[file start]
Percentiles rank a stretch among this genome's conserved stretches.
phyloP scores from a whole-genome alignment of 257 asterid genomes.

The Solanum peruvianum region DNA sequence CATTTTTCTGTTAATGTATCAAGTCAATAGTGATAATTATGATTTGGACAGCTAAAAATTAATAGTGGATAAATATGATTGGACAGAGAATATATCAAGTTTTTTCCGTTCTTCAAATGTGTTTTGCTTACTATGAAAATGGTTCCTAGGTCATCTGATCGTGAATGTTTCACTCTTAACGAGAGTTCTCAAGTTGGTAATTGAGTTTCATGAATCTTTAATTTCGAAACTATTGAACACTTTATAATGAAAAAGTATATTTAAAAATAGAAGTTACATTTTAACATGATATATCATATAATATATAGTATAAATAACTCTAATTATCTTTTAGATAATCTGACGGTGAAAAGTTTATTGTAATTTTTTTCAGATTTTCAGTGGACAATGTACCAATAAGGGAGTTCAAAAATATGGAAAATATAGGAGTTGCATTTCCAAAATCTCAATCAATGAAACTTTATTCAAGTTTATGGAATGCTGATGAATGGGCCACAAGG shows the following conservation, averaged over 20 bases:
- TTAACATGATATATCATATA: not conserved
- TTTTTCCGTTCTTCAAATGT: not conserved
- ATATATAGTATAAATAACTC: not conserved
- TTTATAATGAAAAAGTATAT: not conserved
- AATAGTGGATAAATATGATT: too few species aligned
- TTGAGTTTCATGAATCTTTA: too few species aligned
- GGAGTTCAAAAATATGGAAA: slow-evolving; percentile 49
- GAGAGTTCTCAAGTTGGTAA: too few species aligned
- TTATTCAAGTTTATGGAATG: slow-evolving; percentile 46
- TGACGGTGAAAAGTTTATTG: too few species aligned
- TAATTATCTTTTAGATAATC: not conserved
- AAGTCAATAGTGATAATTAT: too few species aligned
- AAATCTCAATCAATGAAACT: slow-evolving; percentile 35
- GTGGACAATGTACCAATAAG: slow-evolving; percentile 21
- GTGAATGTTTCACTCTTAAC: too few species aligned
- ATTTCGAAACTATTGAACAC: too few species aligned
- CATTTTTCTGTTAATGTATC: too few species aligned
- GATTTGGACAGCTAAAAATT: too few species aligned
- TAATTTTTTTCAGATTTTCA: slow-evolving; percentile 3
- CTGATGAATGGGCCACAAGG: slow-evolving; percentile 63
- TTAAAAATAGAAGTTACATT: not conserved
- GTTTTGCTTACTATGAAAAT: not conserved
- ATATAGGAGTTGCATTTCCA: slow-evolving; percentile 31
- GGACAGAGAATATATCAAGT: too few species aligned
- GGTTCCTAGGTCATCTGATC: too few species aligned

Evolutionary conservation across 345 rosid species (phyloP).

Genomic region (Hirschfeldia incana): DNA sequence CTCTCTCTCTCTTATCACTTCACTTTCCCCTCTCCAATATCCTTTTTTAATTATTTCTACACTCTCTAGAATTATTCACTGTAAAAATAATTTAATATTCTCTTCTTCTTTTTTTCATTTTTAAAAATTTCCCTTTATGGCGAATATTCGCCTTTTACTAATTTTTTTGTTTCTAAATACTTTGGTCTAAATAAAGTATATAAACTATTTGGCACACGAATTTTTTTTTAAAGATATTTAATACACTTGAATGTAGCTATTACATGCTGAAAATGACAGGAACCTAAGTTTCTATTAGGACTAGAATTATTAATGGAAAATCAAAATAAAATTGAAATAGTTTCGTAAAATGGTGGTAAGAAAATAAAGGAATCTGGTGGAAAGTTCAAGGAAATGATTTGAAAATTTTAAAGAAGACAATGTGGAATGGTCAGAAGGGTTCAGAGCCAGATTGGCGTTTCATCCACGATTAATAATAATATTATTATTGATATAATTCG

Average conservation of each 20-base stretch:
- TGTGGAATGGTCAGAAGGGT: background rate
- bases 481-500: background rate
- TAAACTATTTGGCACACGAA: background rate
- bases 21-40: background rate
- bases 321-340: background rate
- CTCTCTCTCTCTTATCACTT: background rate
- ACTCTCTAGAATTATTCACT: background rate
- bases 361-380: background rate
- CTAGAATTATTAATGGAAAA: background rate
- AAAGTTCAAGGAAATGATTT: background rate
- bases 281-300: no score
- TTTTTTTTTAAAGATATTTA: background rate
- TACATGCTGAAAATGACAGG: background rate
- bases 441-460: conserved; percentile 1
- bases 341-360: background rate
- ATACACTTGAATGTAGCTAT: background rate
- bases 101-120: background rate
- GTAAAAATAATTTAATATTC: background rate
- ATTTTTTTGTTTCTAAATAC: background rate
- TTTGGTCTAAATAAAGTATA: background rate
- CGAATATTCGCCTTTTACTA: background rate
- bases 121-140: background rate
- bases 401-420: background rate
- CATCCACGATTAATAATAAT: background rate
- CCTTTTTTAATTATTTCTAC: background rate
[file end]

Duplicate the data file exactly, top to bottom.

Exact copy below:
Percentiles rank a stretch among this genome's conserved stretches.
phyloP scores from a whole-genome alignment of 257 asterid genomes.

The Solanum peruvianum region DNA sequence CATTTTTCTGTTAATGTATCAAGTCAATAGTGATAATTATGATTTGGACAGCTAAAAATTAATAGTGGATAAATATGATTGGACAGAGAATATATCAAGTTTTTTCCGTTCTTCAAATGTGTTTTGCTTACTATGAAAATGGTTCCTAGGTCATCTGATCGTGAATGTTTCACTCTTAACGAGAGTTCTCAAGTTGGTAATTGAGTTTCATGAATCTTTAATTTCGAAACTATTGAACACTTTATAATGAAAAAGTATATTTAAAAATAGAAGTTACATTTTAACATGATATATCATATAATATATAGTATAAATAACTCTAATTATCTTTTAGATAATCTGACGGTGAAAAGTTTATTGTAATTTTTTTCAGATTTTCAGTGGACAATGTACCAATAAGGGAGTTCAAAAATATGGAAAATATAGGAGTTGCATTTCCAAAATCTCAATCAATGAAACTTTATTCAAGTTTATGGAATGCTGATGAATGGGCCACAAGG shows the following conservation, averaged over 20 bases:
- TTAACATGATATATCATATA: not conserved
- TTTTTCCGTTCTTCAAATGT: not conserved
- ATATATAGTATAAATAACTC: not conserved
- TTTATAATGAAAAAGTATAT: not conserved
- AATAGTGGATAAATATGATT: too few species aligned
- TTGAGTTTCATGAATCTTTA: too few species aligned
- GGAGTTCAAAAATATGGAAA: slow-evolving; percentile 49
- GAGAGTTCTCAAGTTGGTAA: too few species aligned
- TTATTCAAGTTTATGGAATG: slow-evolving; percentile 46
- TGACGGTGAAAAGTTTATTG: too few species aligned
- TAATTATCTTTTAGATAATC: not conserved
- AAGTCAATAGTGATAATTAT: too few species aligned
- AAATCTCAATCAATGAAACT: slow-evolving; percentile 35
- GTGGACAATGTACCAATAAG: slow-evolving; percentile 21
- GTGAATGTTTCACTCTTAAC: too few species aligned
- ATTTCGAAACTATTGAACAC: too few species aligned
- CATTTTTCTGTTAATGTATC: too few species aligned
- GATTTGGACAGCTAAAAATT: too few species aligned
- TAATTTTTTTCAGATTTTCA: slow-evolving; percentile 3
- CTGATGAATGGGCCACAAGG: slow-evolving; percentile 63
- TTAAAAATAGAAGTTACATT: not conserved
- GTTTTGCTTACTATGAAAAT: not conserved
- ATATAGGAGTTGCATTTCCA: slow-evolving; percentile 31
- GGACAGAGAATATATCAAGT: too few species aligned
- GGTTCCTAGGTCATCTGATC: too few species aligned

Evolutionary conservation across 345 rosid species (phyloP).

Genomic region (Hirschfeldia incana): DNA sequence CTCTCTCTCTCTTATCACTTCACTTTCCCCTCTCCAATATCCTTTTTTAATTATTTCTACACTCTCTAGAATTATTCACTGTAAAAATAATTTAATATTCTCTTCTTCTTTTTTTCATTTTTAAAAATTTCCCTTTATGGCGAATATTCGCCTTTTACTAATTTTTTTGTTTCTAAATACTTTGGTCTAAATAAAGTATATAAACTATTTGGCACACGAATTTTTTTTTAAAGATATTTAATACACTTGAATGTAGCTATTACATGCTGAAAATGACAGGAACCTAAGTTTCTATTAGGACTAGAATTATTAATGGAAAATCAAAATAAAATTGAAATAGTTTCGTAAAATGGTGGTAAGAAAATAAAGGAATCTGGTGGAAAGTTCAAGGAAATGATTTGAAAATTTTAAAGAAGACAATGTGGAATGGTCAGAAGGGTTCAGAGCCAGATTGGCGTTTCATCCACGATTAATAATAATATTATTATTGATATAATTCG

Average conservation of each 20-base stretch:
- TGTGGAATGGTCAGAAGGGT: background rate
- bases 481-500: background rate
- TAAACTATTTGGCACACGAA: background rate
- bases 21-40: background rate
- bases 321-340: background rate
- CTCTCTCTCTCTTATCACTT: background rate
- ACTCTCTAGAATTATTCACT: background rate
- bases 361-380: background rate
- CTAGAATTATTAATGGAAAA: background rate
- AAAGTTCAAGGAAATGATTT: background rate
- bases 281-300: no score
- TTTTTTTTTAAAGATATTTA: background rate
- TACATGCTGAAAATGACAGG: background rate
- bases 441-460: conserved; percentile 1
- bases 341-360: background rate
- ATACACTTGAATGTAGCTAT: background rate
- bases 101-120: background rate
- GTAAAAATAATTTAATATTC: background rate
- ATTTTTTTGTTTCTAAATAC: background rate
- TTTGGTCTAAATAAAGTATA: background rate
- CGAATATTCGCCTTTTACTA: background rate
- bases 121-140: background rate
- bases 401-420: background rate
- CATCCACGATTAATAATAAT: background rate
- CCTTTTTTAATTATTTCTAC: background rate